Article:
Regulatory sandboxes: experimenting with energy regulation

Experimental workshops lend a community dimension to Fluvius chair

On 7 February, the names Eandis and Infrax will disappear to make way for the new company Fluvius. “Although the merger is in line with the economic logic and political momentum, that doesn’t make the challenges any smaller.” That is why the Director of Regulation & Strategy Donald Vanbeveren and our energy professor Leonardo Meeus have decided to supplement the chair's traditional one-on-one research with interactive workshops. The first workshop was about regulatory sandboxes – and Donald pronounced it “super!”

Donald Vanbeveren (Fluvius)
“Although the merger of Eandis and Infrax to form Fluvius is in line with the economic logic and political momentum, that doesn’t make the challenges any smaller.” Donald Vanbeveren, Director of Regulation & Strategy, Fluvius

“We all know that distribution system operators (DSOs), such as Fluvius, will start to play an increasingly important role in a decentralised energy landscape”, says Professor Meeus. “The only question is, what is that role? During the first workshop, we addressed a subject which is currently still at an experimental stage for many DSOs, namely regulatory sandboxes.” 

Regulatory sandbox: testing new business models

Regulatory sandboxThe energy landscape is changing so fast and so drastically that regulation just can't keep up. After all, regulation involves a time frame which simply fails to keep pace with the day-to-day reality. The regulators want to use regulatory sandboxes to create a kind of testing ground which allows various parties to test new business models on a small scale by making an abstraction of specific regulations. In terms of scale, a sandbox is somewhere between an R&D pilot project and a fully-fledged project. This also makes the results of the sandbox interesting for the industry: they gain an idea of the feasibility without having to roll anything out on a large scale.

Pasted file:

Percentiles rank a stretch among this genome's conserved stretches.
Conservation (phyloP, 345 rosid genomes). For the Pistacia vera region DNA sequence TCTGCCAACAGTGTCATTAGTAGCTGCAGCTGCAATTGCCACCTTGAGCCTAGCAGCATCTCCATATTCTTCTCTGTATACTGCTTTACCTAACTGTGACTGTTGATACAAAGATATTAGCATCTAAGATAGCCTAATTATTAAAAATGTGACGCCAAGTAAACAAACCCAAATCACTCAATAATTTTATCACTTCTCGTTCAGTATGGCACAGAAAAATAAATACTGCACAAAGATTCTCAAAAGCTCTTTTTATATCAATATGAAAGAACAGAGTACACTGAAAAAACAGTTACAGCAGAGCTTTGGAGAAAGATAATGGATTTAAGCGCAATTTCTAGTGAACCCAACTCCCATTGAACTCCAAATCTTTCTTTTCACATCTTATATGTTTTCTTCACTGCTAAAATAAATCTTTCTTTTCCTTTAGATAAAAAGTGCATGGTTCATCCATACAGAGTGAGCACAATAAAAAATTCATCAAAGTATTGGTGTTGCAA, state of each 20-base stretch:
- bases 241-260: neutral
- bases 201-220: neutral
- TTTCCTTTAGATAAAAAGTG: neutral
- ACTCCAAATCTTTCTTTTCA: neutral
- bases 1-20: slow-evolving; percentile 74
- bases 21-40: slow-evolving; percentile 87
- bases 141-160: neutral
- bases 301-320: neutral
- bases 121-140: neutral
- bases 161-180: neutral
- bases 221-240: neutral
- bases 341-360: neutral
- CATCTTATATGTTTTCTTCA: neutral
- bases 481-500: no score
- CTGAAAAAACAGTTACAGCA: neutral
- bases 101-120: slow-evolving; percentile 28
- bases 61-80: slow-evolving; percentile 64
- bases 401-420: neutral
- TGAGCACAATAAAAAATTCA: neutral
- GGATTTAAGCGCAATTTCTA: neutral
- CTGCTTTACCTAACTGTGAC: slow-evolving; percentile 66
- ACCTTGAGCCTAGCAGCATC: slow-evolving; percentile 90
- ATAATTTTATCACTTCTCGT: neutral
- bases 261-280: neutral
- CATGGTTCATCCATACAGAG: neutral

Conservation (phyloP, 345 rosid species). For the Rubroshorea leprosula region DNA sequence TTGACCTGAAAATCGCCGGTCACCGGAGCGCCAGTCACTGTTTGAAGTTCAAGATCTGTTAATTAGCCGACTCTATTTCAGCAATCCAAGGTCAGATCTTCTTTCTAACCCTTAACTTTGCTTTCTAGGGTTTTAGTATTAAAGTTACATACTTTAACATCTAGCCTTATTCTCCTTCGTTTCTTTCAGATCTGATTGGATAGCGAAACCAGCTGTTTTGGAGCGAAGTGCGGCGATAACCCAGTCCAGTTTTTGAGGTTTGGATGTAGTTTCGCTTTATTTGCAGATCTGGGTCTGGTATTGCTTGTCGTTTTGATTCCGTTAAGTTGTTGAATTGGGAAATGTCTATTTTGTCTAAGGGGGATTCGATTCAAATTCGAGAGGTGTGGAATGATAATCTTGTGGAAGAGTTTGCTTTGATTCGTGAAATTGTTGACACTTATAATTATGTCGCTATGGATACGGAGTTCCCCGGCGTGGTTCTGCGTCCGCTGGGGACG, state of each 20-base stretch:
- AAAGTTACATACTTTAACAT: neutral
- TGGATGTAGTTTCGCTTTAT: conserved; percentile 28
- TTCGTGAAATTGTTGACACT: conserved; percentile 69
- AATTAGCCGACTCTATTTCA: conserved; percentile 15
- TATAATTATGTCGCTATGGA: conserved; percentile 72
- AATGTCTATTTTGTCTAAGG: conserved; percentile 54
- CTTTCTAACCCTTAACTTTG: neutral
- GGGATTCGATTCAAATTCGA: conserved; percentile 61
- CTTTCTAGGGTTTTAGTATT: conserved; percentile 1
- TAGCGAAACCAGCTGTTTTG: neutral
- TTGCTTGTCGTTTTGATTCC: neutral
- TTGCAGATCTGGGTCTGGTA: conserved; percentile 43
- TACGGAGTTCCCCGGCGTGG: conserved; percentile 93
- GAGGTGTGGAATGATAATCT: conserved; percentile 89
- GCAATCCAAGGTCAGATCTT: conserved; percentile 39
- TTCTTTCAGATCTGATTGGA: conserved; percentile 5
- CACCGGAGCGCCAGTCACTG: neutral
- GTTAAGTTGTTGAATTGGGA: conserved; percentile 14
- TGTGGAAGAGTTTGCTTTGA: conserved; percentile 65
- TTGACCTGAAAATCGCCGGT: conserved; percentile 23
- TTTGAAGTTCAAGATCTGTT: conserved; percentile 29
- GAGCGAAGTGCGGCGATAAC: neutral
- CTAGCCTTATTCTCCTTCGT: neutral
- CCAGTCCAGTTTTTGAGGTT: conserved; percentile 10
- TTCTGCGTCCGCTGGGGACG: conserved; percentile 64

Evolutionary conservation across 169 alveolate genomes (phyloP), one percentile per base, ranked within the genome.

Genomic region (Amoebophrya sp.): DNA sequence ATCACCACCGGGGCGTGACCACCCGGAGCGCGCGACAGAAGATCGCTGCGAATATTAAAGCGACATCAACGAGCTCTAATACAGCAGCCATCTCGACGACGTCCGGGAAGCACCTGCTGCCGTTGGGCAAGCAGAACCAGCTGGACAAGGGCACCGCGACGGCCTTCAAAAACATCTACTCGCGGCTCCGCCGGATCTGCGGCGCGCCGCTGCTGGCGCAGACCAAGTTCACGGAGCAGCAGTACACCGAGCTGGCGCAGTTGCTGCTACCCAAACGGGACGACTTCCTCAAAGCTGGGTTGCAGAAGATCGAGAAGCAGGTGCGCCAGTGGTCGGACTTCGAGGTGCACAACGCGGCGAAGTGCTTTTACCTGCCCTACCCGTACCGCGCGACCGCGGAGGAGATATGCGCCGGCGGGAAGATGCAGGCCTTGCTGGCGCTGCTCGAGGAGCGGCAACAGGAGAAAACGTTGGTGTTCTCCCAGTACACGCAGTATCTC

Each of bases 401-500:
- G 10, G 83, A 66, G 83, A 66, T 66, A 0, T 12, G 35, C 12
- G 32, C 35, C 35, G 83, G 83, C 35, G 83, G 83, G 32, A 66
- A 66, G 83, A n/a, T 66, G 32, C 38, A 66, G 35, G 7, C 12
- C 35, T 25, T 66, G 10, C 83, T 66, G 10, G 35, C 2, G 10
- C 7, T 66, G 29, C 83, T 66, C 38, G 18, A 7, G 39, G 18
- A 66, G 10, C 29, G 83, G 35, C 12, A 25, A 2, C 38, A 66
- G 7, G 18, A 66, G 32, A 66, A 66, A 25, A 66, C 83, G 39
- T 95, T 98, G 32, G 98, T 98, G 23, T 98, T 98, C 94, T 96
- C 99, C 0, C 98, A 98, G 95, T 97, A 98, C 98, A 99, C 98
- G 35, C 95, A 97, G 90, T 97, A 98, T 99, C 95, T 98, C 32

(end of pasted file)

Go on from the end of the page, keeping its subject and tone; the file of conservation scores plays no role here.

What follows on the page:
Wildcards

Alongside Fluvius, of course, the other regular members of the Centre, UK Power Networks Services (UK) and Netz-Nö (AUT), naturally also took part in the workshop. “In each session, we also give wildcards to companies or organisations that might make an interesting contribution”, says Donald Vanbeveren. “For this first workshop, we gave a wildcard to the regulators VREG (B), ACM (NL) and BnetzA (D) and the operators Innogy (D) and Stedin (NL). The workshop was attended by both the chairman of the board and managing director of the VREG. The discussion which we were able to conduct with them there was particularly useful.”

“If the regulators admit that they can't always keep pace either and allow the industry to request exceptions to rules, this also shows them where the obstacles lie.” Professor Leonardo Meeus

Learning from each other

Professor Meeus nods. “This interaction between the regulators and the industry is incredibly important. If the regulators admit that they can't always keep pace either and allow the industry to request exceptions to rules, this also shows them where the obstacles lie. They may not feel the need to modify the rules immediately as a result, but you learn from the mere fact that people have been able to point them out. The British, Dutch, German and Flemish energy companies could also learn from each other. Some countries have made more progress than others. The Netherlands is working on new regulation which is supposed to come into force this year. And Germany offers financial incentives to companies which participate in the regulatory sandboxes.”

Open discussion

These interactive workshops allow Fluvius to conduct a far more open discussion with its regulator, the VREG. “A conventional meeting automatically puts us in a different position. The open discussion during the workshops also means, in the light of later evolutions,  that the various stakeholders will find themselves on the same wavelength more quickly.”